Guest Author


Dan Baron Cohen is a community-based arts-educator and cultural activist from Wales, who lives and works in Brazil. After sustained collaborations with post-industrial communities in northern England and South Wales, and with conflicted communities in the north of Ireland, Dan moved to Brazil to collaborate with the landless, indigenous and communities centered around trade-unions and universities. 

His past twelve years have been dedicated to the popularization of arts-based pedagogies of cultural education for transformation. His ‘transformance’ pedagogy has been taught as undergraduate and post-graduate courses in Europe, Asia, Latin America and Africa and applied in marginalized communities to nurture democratic and sustainable urban renewal, ‘solidarity police’, and the advocacy for a new paradigm of education for transformation, based on the arts.

Dan was President of the International Drama-Education Association (IDEA) from 2004-2010 and Chair of the World Alliance for Arts Education from 2006-2010. He is a member of the International Council of the World Social Forum and an adviser to the Brazilian Ministry of Culture. He has published plays, numerous articles and books on arts education. 

The below initial paragraph is from his article titled Towards a Pedagogy of Transformance.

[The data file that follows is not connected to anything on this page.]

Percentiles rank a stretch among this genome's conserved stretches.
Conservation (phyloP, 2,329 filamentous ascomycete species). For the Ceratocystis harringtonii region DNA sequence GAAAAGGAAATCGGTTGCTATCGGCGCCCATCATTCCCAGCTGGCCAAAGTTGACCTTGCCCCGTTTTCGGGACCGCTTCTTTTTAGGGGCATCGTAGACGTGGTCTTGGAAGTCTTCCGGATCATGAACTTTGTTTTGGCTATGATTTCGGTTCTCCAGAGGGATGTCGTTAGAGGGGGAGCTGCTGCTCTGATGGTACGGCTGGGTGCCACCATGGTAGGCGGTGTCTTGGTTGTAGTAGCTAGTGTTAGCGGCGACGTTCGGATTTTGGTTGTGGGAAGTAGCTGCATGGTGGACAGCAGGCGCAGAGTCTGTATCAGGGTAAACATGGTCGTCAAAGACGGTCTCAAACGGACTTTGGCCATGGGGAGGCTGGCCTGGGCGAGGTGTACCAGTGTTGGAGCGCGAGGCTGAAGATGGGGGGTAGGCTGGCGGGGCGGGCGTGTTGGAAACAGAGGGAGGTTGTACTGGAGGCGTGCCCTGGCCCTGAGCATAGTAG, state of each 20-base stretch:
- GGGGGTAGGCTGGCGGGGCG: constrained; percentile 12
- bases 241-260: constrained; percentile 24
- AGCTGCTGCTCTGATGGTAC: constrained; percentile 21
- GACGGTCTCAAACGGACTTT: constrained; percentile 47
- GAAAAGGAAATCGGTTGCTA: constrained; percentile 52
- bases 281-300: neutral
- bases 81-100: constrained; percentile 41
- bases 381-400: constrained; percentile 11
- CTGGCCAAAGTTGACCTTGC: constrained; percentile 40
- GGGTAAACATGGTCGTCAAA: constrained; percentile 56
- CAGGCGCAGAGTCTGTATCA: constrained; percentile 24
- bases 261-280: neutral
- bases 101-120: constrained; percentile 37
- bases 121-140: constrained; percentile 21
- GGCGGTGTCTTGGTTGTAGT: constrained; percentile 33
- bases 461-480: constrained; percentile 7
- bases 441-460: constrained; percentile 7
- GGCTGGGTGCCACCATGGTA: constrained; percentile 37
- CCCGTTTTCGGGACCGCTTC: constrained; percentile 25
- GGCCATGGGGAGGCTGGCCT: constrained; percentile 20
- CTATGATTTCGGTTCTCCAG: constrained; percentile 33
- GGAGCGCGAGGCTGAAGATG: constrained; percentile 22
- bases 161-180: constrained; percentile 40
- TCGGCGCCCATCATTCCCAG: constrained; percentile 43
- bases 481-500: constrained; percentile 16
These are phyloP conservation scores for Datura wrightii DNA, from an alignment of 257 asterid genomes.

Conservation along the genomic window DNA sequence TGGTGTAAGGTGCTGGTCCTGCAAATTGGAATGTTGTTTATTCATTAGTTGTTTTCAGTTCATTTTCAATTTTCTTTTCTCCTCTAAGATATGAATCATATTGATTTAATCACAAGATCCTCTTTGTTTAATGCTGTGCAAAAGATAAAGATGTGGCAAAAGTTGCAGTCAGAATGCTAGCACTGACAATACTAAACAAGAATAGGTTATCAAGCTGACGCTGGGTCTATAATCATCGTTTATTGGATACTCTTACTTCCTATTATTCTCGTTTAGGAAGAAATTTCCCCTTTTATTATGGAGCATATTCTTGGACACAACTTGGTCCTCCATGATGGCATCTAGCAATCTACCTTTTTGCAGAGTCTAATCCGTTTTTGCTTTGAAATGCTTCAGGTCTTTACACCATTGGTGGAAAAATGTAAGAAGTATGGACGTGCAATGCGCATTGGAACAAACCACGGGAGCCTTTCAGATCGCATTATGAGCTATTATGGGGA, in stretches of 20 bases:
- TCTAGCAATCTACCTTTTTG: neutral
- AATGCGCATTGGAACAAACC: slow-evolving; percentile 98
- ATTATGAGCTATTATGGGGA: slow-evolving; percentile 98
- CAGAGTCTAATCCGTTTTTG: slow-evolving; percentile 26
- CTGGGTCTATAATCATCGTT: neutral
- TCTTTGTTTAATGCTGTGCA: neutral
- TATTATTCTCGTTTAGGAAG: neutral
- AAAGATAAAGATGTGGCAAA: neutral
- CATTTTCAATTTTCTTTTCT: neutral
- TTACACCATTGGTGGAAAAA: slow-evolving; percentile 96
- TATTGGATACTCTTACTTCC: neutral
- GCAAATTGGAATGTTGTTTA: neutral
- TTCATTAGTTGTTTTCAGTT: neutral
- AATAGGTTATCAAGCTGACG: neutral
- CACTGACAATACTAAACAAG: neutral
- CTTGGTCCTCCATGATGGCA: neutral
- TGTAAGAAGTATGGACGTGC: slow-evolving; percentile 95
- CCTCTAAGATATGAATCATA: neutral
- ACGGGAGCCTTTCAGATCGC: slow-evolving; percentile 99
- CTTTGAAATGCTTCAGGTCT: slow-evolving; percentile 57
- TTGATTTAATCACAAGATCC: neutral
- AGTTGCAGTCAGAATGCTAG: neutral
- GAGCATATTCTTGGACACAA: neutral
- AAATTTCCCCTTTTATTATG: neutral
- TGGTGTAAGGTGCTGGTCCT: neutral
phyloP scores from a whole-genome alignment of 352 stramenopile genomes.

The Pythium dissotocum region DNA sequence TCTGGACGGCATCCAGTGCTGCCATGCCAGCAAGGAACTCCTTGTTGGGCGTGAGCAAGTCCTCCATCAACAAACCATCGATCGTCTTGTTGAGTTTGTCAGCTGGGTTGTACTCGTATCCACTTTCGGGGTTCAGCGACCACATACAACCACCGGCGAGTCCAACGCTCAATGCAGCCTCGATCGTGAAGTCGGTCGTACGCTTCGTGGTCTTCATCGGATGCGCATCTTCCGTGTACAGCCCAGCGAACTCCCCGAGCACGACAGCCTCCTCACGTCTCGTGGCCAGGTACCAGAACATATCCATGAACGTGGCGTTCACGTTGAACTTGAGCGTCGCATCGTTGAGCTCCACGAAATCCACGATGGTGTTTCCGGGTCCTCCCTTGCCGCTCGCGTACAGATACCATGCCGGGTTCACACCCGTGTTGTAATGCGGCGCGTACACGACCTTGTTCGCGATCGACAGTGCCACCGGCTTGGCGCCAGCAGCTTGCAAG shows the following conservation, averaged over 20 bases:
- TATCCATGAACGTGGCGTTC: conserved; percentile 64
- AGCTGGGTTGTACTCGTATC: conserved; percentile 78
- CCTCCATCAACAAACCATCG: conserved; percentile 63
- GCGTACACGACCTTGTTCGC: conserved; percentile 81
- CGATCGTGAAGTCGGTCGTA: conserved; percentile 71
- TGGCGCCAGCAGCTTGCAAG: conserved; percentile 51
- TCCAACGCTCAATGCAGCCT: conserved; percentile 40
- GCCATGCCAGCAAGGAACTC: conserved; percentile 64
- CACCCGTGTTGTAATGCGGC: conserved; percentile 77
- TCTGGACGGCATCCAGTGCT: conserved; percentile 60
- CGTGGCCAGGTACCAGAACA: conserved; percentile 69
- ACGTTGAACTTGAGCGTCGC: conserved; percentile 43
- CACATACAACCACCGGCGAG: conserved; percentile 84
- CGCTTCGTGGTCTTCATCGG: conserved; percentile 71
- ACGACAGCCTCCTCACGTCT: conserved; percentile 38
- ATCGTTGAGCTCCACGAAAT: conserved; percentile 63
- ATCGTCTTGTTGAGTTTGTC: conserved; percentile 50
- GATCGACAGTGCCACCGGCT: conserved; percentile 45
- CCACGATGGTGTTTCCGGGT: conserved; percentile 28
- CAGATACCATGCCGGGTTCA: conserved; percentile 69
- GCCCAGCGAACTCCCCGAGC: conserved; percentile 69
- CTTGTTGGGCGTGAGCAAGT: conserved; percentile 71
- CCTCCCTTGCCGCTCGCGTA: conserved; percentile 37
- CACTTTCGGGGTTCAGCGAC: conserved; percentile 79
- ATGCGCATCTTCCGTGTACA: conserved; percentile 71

I believe the artistic languages – of theatre, particularly – contain the most useful tools for revealing and distancing us from the contradictions within our subjectivities and our ‘structures of feeling’, towards the development of new reflexive, independent and cooperative subjectivities. I am not proposing that theatre can solve the world, nor offer a new methodology. Nor am I proposing that what I understand to be ‘cultural literacy’ can alone transform the aesthetics of individualism and competition – the cultural forms that presently mutilate our subjectivity, define how we see and feel, and threaten the very future of the world – into an aesthetics of cooperation.

Click to download the full article

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